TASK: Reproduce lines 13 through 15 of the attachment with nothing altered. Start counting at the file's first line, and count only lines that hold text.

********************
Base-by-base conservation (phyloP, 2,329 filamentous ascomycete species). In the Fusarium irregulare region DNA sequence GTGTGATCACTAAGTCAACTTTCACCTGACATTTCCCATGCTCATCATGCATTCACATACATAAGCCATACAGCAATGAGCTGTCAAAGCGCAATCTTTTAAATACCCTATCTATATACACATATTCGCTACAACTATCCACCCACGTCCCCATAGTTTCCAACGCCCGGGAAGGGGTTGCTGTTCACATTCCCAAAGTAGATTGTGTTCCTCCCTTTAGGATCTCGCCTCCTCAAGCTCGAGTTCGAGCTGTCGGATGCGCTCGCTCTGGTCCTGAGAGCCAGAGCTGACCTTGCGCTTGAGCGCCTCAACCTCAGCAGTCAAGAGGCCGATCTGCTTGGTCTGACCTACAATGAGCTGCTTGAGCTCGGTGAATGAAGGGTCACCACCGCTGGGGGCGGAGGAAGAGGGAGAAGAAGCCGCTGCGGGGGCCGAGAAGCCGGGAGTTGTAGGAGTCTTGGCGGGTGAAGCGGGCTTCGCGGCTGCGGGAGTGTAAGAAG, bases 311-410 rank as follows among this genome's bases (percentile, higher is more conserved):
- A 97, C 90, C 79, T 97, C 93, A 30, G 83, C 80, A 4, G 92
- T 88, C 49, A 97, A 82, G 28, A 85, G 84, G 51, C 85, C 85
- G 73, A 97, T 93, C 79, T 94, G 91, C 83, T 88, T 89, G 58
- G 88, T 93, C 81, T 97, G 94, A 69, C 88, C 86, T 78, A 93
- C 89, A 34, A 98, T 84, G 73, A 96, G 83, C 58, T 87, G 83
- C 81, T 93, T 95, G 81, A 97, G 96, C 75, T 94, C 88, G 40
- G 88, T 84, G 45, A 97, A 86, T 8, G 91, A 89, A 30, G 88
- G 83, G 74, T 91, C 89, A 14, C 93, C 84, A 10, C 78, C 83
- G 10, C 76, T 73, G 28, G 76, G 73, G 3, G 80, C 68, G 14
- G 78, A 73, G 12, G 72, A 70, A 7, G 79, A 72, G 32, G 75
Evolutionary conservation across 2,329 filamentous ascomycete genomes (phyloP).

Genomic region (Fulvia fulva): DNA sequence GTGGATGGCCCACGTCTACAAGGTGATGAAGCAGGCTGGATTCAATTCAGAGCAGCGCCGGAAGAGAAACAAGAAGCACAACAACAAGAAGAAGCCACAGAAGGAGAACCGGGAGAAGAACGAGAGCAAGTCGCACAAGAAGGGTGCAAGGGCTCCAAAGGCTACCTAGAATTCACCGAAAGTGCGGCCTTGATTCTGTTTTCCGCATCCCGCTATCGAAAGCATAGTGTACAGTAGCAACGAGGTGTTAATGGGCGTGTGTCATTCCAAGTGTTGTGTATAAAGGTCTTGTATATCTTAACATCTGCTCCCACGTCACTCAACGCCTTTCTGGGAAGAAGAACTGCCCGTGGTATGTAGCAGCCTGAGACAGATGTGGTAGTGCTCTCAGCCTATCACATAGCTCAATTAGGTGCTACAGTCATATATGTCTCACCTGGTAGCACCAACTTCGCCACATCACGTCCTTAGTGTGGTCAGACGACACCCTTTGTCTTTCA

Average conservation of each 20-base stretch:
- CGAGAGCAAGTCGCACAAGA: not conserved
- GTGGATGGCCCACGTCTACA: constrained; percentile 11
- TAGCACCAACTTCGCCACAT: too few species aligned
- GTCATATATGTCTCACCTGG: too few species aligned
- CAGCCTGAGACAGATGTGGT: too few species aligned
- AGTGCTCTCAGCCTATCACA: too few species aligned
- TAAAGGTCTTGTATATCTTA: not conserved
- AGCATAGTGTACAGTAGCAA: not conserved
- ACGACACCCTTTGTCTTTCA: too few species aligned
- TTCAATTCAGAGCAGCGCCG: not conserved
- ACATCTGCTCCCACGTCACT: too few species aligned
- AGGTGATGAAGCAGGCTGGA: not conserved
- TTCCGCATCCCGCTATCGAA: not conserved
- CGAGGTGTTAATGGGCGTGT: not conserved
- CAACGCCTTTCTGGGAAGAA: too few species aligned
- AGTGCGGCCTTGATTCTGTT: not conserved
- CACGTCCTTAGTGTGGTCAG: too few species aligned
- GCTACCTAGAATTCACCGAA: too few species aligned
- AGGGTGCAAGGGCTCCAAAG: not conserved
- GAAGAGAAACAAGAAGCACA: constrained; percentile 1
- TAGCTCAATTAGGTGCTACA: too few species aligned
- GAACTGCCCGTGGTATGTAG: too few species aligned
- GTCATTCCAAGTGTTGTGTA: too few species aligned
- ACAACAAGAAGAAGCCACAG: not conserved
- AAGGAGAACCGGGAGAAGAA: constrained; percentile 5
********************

Genomic region (Fulvia fulva): DNA sequence GTGGATGGCCCACGTCTACAAGGTGATGAAGCAGGCTGGATTCAATTCAGAGCAGCGCCGGAAGAGAAACAAGAAGCACAACAACAAGAAGAAGCCACAGAAGGAGAACCGGGAGAAGAACGAGAGCAAGTCGCACAAGAAGGGTGCAAGGGCTCCAAAGGCTACCTAGAATTCACCGAAAGTGCGGCCTTGATTCTGTTTTCCGCATCCCGCTATCGAAAGCATAGTGTACAGTAGCAACGAGGTGTTAATGGGCGTGTGTCATTCCAAGTGTTGTGTATAAAGGTCTTGTATATCTTAACATCTGCTCCCACGTCACTCAACGCCTTTCTGGGAAGAAGAACTGCCCGTGGTATGTAGCAGCCTGAGACAGATGTGGTAGTGCTCTCAGCCTATCACATAGCTCAATTAGGTGCTACAGTCATATATGTCTCACCTGGTAGCACCAACTTCGCCACATCACGTCCTTAGTGTGGTCAGACGACACCCTTTGTCTTTCA

Average conservation of each 20-base stretch:
- CGAGAGCAAGTCGCACAAGA: not conserved